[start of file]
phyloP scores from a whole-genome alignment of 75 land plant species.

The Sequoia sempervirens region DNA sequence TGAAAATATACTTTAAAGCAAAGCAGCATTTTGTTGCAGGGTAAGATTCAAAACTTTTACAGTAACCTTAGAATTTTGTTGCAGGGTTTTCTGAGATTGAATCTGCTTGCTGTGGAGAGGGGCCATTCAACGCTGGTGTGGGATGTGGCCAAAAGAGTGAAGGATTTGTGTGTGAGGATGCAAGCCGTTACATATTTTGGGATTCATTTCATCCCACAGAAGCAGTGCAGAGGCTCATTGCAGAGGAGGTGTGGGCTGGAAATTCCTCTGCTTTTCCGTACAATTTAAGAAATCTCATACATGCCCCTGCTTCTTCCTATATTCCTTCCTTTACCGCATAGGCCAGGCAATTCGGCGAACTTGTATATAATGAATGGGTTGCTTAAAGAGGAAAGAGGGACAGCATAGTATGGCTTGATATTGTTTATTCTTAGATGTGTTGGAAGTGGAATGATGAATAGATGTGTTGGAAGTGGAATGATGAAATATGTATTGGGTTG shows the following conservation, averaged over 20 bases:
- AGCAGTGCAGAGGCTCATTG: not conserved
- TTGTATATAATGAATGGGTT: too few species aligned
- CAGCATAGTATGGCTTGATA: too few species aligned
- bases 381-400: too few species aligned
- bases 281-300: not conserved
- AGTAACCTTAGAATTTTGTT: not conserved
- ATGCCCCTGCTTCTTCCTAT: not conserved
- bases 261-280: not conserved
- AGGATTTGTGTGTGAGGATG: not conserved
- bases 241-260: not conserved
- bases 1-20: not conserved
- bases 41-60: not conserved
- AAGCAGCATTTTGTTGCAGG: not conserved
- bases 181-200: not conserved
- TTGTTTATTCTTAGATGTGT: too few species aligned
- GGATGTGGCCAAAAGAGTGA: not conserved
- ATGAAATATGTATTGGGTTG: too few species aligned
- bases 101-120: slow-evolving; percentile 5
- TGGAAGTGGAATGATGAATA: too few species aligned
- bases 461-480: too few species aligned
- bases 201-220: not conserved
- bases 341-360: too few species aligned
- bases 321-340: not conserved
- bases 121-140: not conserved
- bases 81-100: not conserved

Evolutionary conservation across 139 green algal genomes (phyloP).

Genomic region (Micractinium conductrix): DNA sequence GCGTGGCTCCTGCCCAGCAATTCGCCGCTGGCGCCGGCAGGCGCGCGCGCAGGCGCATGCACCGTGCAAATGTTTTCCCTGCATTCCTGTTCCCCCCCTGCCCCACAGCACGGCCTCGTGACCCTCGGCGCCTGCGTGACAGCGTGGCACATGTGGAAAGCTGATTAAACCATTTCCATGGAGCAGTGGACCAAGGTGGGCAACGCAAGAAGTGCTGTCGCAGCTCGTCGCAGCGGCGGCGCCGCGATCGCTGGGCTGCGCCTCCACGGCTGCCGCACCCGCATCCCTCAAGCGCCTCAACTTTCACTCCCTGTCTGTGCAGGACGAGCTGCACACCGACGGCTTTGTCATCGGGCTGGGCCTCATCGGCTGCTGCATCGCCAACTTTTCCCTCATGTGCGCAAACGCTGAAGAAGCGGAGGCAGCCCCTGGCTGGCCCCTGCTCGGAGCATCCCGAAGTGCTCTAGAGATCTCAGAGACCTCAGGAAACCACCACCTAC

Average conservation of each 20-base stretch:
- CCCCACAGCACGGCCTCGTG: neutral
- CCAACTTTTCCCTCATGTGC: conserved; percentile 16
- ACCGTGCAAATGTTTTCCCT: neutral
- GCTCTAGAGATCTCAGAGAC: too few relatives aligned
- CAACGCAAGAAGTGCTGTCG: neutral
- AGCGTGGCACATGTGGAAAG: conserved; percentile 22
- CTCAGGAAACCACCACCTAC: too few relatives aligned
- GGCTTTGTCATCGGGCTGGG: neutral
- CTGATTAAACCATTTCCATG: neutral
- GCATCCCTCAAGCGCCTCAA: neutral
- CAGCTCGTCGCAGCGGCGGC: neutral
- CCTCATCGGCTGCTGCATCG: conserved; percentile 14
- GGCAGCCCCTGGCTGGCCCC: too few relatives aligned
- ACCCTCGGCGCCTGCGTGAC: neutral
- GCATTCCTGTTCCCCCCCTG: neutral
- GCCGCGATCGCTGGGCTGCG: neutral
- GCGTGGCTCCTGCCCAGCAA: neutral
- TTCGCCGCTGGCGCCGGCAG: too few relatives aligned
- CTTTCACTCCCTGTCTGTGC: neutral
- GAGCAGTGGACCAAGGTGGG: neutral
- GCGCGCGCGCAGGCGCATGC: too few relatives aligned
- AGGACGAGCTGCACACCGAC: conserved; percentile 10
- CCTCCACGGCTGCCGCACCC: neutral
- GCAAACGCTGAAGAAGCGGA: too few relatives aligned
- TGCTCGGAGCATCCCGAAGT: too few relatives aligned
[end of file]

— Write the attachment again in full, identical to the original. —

phyloP scores from a whole-genome alignment of 75 land plant species.

The Sequoia sempervirens region DNA sequence TGAAAATATACTTTAAAGCAAAGCAGCATTTTGTTGCAGGGTAAGATTCAAAACTTTTACAGTAACCTTAGAATTTTGTTGCAGGGTTTTCTGAGATTGAATCTGCTTGCTGTGGAGAGGGGCCATTCAACGCTGGTGTGGGATGTGGCCAAAAGAGTGAAGGATTTGTGTGTGAGGATGCAAGCCGTTACATATTTTGGGATTCATTTCATCCCACAGAAGCAGTGCAGAGGCTCATTGCAGAGGAGGTGTGGGCTGGAAATTCCTCTGCTTTTCCGTACAATTTAAGAAATCTCATACATGCCCCTGCTTCTTCCTATATTCCTTCCTTTACCGCATAGGCCAGGCAATTCGGCGAACTTGTATATAATGAATGGGTTGCTTAAAGAGGAAAGAGGGACAGCATAGTATGGCTTGATATTGTTTATTCTTAGATGTGTTGGAAGTGGAATGATGAATAGATGTGTTGGAAGTGGAATGATGAAATATGTATTGGGTTG shows the following conservation, averaged over 20 bases:
- AGCAGTGCAGAGGCTCATTG: not conserved
- TTGTATATAATGAATGGGTT: too few species aligned
- CAGCATAGTATGGCTTGATA: too few species aligned
- bases 381-400: too few species aligned
- bases 281-300: not conserved
- AGTAACCTTAGAATTTTGTT: not conserved
- ATGCCCCTGCTTCTTCCTAT: not conserved
- bases 261-280: not conserved
- AGGATTTGTGTGTGAGGATG: not conserved
- bases 241-260: not conserved
- bases 1-20: not conserved
- bases 41-60: not conserved
- AAGCAGCATTTTGTTGCAGG: not conserved
- bases 181-200: not conserved
- TTGTTTATTCTTAGATGTGT: too few species aligned
- GGATGTGGCCAAAAGAGTGA: not conserved
- ATGAAATATGTATTGGGTTG: too few species aligned
- bases 101-120: slow-evolving; percentile 5
- TGGAAGTGGAATGATGAATA: too few species aligned
- bases 461-480: too few species aligned
- bases 201-220: not conserved
- bases 341-360: too few species aligned
- bases 321-340: not conserved
- bases 121-140: not conserved
- bases 81-100: not conserved

Evolutionary conservation across 139 green algal genomes (phyloP).

Genomic region (Micractinium conductrix): DNA sequence GCGTGGCTCCTGCCCAGCAATTCGCCGCTGGCGCCGGCAGGCGCGCGCGCAGGCGCATGCACCGTGCAAATGTTTTCCCTGCATTCCTGTTCCCCCCCTGCCCCACAGCACGGCCTCGTGACCCTCGGCGCCTGCGTGACAGCGTGGCACATGTGGAAAGCTGATTAAACCATTTCCATGGAGCAGTGGACCAAGGTGGGCAACGCAAGAAGTGCTGTCGCAGCTCGTCGCAGCGGCGGCGCCGCGATCGCTGGGCTGCGCCTCCACGGCTGCCGCACCCGCATCCCTCAAGCGCCTCAACTTTCACTCCCTGTCTGTGCAGGACGAGCTGCACACCGACGGCTTTGTCATCGGGCTGGGCCTCATCGGCTGCTGCATCGCCAACTTTTCCCTCATGTGCGCAAACGCTGAAGAAGCGGAGGCAGCCCCTGGCTGGCCCCTGCTCGGAGCATCCCGAAGTGCTCTAGAGATCTCAGAGACCTCAGGAAACCACCACCTAC

Average conservation of each 20-base stretch:
- CCCCACAGCACGGCCTCGTG: neutral
- CCAACTTTTCCCTCATGTGC: conserved; percentile 16
- ACCGTGCAAATGTTTTCCCT: neutral
- GCTCTAGAGATCTCAGAGAC: too few relatives aligned
- CAACGCAAGAAGTGCTGTCG: neutral
- AGCGTGGCACATGTGGAAAG: conserved; percentile 22
- CTCAGGAAACCACCACCTAC: too few relatives aligned
- GGCTTTGTCATCGGGCTGGG: neutral
- CTGATTAAACCATTTCCATG: neutral
- GCATCCCTCAAGCGCCTCAA: neutral
- CAGCTCGTCGCAGCGGCGGC: neutral
- CCTCATCGGCTGCTGCATCG: conserved; percentile 14
- GGCAGCCCCTGGCTGGCCCC: too few relatives aligned
- ACCCTCGGCGCCTGCGTGAC: neutral
- GCATTCCTGTTCCCCCCCTG: neutral
- GCCGCGATCGCTGGGCTGCG: neutral
- GCGTGGCTCCTGCCCAGCAA: neutral
- TTCGCCGCTGGCGCCGGCAG: too few relatives aligned
- CTTTCACTCCCTGTCTGTGC: neutral
- GAGCAGTGGACCAAGGTGGG: neutral
- GCGCGCGCGCAGGCGCATGC: too few relatives aligned
- AGGACGAGCTGCACACCGAC: conserved; percentile 10
- CCTCCACGGCTGCCGCACCC: neutral
- GCAAACGCTGAAGAAGCGGA: too few relatives aligned
- TGCTCGGAGCATCCCGAAGT: too few relatives aligned